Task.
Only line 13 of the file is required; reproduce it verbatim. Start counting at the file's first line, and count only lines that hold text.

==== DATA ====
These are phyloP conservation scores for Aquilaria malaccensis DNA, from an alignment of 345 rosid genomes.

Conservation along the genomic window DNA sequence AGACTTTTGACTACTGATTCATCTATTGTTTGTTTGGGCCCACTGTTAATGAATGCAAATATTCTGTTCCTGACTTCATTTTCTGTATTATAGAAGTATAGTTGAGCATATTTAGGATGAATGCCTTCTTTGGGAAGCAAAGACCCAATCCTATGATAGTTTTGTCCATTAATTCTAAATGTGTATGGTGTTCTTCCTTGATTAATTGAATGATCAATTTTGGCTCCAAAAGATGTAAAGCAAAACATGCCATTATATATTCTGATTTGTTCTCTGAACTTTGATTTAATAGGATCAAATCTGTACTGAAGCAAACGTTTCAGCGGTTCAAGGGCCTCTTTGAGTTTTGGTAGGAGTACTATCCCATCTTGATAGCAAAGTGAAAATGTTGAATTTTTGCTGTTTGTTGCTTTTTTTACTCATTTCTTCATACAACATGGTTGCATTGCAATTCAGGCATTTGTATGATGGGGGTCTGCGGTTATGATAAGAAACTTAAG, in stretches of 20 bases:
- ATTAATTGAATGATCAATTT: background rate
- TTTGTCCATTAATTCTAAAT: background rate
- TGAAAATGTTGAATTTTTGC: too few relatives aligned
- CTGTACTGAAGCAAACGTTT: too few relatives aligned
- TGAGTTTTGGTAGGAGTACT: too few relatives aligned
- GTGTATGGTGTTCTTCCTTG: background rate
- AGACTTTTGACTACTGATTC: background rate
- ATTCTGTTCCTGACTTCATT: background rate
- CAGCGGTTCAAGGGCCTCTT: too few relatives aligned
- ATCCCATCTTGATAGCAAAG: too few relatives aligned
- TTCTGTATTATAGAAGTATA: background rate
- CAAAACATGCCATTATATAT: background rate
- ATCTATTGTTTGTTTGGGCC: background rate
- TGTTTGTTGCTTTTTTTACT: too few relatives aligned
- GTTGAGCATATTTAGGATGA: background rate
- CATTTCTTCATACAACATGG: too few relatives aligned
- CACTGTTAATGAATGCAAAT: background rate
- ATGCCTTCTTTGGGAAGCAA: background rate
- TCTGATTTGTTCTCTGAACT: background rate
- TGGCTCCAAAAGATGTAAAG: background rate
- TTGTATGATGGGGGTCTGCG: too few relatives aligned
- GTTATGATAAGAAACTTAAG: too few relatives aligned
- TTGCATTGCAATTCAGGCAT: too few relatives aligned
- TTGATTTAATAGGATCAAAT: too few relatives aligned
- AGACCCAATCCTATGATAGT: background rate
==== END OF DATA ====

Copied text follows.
- TTCTGTATTATAGAAGTATA: background rate